Frisco is an odd place for anything that isn't a strip mall. All those strange brick buildings are meant to give it character, I suppose, but end up making the whole place look like the efforts of a pioneering architect who desires a standardized building, and has had southern European buildings described to them over the phone and just run with it.
"What bricks do we need, Jim?"
"Oh, I dunno, everything else around here is constructed out of a strange mixture of plywood and concrete, as if to taunt the regular tornadoes. Let's just go with whatever brick you can turn up."
"I've found this brick, but the colour of it burns with the intensity of a thousand suns."
"Perfect, Steve, perfect."
The rest of it is just buildings that are too expensive for me to be able to look at, so they built massive walls around them. Presumably if I pay $5 (about $5.40 after tax, probably a $1 convenience charge and a $2 booking fee as well) then I'll be able to get a quick glimpse of how people who could buy and sell me with a quick gesture live. I mean, the only real way to get to Frisco is up a tollway, which is a perfect metaphor for the entire city.
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Thus, Frisco is not an ideal place for Texas barbecue. That would be like putting a tattoo parlour in Trump Towers. Nevertheless 3 Stacks Smokehouse has arrived, to give us a Frisco take on barbecue, which as it turns out is upmarket and shiny and built with haphazard bricks. The really interesting question to me is whether they named it 3 Stacks and then demanded the architect built three chimney stacks, or whether the chimney stacks were a happy outcome of another Frisco architect, leading to them naming it so after being stuck for a good name. Both possible courses of action are fraught with logical problems.
Oh, right, the meat. Upon entering, you're greeted with confusion -- it looks like there should be someone to escort you to your table, given the upmarket nature of the place, and so ours and another two groups simply stand there until a confused waiter comes over and gestures us towards the buffet-style food area. Once at the meat area, suddenly excited by the appearance of a very blackened brisket indeed, we get half a pound of the important stuff and a couple of the impressive-looking sides. I am a sucker for sweet potato and I don't know why. That "casserole" you guys have with the marshmallows on it? Delicious. Sweet potato barely even exists back home. We're too busy with normal potatoes. In Ireland you can be cast out into the Irish Sea for possession of a sweet potato.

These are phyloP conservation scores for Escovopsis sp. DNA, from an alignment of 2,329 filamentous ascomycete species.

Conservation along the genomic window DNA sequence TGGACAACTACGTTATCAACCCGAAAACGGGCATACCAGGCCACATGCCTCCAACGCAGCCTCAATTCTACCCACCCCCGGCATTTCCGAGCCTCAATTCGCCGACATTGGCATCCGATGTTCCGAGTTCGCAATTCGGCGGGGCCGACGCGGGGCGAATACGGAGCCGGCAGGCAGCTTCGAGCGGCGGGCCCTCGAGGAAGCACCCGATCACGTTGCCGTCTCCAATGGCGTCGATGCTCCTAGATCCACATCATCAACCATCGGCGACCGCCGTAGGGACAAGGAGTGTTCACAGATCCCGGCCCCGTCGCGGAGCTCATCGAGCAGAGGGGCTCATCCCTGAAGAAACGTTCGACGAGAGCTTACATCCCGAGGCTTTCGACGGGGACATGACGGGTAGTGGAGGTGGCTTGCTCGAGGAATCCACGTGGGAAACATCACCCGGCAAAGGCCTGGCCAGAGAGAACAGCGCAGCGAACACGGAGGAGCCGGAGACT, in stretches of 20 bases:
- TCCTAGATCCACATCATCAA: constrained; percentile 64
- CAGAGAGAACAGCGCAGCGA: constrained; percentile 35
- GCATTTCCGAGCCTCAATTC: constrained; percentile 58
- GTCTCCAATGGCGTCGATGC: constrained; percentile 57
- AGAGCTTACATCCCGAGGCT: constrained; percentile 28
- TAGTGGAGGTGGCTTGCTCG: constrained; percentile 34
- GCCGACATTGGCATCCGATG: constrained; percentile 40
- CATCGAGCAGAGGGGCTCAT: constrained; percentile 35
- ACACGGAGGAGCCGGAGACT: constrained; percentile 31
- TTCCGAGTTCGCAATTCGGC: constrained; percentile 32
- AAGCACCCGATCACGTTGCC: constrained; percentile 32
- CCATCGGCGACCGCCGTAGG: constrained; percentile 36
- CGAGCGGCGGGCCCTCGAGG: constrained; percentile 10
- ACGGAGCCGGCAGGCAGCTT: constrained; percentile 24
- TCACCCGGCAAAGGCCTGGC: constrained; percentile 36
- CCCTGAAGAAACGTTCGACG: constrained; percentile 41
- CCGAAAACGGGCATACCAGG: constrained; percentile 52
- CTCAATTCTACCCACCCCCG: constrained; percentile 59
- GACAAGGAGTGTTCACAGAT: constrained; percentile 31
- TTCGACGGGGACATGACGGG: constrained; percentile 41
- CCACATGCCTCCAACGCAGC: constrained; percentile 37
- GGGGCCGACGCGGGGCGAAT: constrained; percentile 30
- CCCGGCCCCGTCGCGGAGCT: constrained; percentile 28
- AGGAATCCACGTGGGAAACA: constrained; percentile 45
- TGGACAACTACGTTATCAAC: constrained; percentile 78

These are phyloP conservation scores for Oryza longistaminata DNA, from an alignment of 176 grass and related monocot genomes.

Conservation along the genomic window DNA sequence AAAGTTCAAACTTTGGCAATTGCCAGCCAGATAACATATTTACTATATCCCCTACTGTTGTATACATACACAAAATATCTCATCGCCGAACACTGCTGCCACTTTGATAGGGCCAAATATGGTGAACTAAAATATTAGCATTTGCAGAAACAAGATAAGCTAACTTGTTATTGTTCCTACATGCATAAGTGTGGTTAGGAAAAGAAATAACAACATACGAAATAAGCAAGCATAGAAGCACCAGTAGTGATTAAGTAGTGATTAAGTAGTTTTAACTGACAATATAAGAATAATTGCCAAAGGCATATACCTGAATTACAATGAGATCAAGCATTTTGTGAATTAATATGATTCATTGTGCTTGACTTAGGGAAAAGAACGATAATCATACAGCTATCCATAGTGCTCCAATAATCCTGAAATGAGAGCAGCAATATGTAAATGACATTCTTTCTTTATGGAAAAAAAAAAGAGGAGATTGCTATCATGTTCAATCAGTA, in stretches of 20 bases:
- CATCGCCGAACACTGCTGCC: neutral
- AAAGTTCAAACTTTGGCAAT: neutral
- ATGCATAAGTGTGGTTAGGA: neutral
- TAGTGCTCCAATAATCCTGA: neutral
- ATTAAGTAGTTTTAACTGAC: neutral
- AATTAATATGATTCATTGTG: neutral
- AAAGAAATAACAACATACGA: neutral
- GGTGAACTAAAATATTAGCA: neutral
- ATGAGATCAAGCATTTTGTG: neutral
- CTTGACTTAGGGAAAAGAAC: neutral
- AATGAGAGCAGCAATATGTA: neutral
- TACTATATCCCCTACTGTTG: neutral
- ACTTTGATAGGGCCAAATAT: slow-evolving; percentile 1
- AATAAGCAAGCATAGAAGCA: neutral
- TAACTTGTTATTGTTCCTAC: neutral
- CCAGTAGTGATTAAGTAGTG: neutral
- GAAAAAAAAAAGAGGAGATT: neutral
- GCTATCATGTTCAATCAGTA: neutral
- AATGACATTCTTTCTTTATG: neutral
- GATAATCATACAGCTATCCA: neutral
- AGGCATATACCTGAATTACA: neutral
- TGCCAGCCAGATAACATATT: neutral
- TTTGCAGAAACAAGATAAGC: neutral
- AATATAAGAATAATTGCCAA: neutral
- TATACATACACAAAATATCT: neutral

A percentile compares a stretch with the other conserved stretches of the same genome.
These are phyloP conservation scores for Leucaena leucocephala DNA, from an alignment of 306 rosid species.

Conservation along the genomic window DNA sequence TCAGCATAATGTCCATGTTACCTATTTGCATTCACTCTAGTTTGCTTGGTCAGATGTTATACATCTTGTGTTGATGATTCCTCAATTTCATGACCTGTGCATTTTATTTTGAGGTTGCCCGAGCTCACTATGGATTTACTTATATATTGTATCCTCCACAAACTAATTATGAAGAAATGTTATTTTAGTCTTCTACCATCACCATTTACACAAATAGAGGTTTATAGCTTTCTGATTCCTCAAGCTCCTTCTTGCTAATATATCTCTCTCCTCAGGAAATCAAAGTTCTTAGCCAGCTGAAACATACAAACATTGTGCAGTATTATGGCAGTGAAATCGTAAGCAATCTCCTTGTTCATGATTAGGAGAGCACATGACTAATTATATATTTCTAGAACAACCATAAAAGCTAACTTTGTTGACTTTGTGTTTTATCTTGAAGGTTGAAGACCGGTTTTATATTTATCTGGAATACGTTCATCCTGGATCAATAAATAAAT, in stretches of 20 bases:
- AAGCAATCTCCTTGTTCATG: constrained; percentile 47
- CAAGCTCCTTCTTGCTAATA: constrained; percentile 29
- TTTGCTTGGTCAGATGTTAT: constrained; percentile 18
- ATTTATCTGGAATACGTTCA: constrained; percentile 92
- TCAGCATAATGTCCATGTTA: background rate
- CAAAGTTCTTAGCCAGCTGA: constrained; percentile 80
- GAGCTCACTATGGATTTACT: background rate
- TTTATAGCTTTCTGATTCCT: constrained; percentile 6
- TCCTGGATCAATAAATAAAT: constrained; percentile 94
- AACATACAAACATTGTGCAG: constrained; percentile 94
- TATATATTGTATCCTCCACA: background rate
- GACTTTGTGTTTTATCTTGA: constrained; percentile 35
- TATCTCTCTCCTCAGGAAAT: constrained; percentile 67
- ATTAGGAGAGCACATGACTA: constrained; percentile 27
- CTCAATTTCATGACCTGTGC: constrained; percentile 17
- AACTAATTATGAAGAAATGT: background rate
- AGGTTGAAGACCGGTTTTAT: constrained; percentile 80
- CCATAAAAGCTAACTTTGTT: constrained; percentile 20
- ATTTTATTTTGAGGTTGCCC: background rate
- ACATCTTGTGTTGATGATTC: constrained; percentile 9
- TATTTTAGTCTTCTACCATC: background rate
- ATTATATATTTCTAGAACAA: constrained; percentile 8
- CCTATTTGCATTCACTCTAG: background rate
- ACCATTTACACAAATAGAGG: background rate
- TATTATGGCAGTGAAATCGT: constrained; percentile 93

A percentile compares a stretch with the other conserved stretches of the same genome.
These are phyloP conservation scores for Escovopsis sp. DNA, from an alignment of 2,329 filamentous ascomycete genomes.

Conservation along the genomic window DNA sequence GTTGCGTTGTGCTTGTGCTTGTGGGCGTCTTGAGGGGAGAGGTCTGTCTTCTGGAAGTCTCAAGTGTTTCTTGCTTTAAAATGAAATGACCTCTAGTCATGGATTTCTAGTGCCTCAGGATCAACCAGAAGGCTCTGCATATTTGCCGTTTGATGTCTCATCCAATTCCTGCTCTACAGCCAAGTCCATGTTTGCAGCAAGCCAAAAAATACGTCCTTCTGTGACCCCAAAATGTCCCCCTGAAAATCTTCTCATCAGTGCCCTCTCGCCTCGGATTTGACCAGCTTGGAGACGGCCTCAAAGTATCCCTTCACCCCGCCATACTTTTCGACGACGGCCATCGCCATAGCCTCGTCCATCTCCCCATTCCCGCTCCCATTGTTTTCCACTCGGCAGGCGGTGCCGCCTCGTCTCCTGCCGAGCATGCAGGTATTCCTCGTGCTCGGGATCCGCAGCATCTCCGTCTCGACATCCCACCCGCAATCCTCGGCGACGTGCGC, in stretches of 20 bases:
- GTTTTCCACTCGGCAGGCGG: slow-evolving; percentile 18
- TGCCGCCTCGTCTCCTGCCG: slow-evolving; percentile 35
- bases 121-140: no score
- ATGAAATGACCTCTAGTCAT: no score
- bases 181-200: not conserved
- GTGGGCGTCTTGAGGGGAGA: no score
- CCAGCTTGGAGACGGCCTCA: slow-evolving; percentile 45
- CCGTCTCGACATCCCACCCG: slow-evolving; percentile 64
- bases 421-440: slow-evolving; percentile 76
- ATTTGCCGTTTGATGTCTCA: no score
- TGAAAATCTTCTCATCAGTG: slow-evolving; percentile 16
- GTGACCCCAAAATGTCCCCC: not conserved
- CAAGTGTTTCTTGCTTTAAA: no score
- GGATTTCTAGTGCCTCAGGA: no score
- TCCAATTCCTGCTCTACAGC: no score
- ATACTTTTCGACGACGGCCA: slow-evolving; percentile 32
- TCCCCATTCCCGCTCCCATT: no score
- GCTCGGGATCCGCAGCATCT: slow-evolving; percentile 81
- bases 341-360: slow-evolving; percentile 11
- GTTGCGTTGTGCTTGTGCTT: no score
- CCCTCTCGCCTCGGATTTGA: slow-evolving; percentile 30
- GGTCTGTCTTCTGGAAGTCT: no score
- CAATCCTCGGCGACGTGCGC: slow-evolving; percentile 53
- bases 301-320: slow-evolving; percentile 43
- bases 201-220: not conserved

Upon getting back to the table, we come to realize quite how delightful the beer list is. It's very delightful indeed. I had Obsidian stout, and whether or not that was a good choice only Jesse Hughey can say. The meat, well, it was pretty good. Contained within the three foil packets of joy the staff had created, the grease was already leaking everywhere by the time we got round to opening them. The brisket, well, it was certainly moist and greasy and easily pulled apart, which is always good, but we had seen them chop the fat off of it in front of our very eyes, dumping it into some drawer as if it were a reject rather than the best bit, and despite asking for fatty brisket. It was the perfect texture, but a bit flavourless; it felt like it could have done with a bit longer in the smoker and a lot more fat. In fact, with the addition of salt and pepper, a pair of condiments I cannot remember seeing at any other barbecue restaurant, the brisket became excellent. The ribs had an extraordinarily sweet glaze and were pretty delicious, tender enough and bright red and glimmering with meat sweat (much like myself after Lockhart the other week), and the sausage was pretty smoky and had a good snap, but was relatively unremarkable. Nothing blew me away, and you'd probably expect a bit more for $8 a half pound.
I'm on record, though, about shiny, upmarket places constructed out of valuable materials serving Texas barbecue. Stop it. If you've got a good pitmaster and a good brisket, by all rights you should be putting him in a shack, or at the very least a blackened hovel somewhere. Then you'd need to not be in Frisco, I suppose.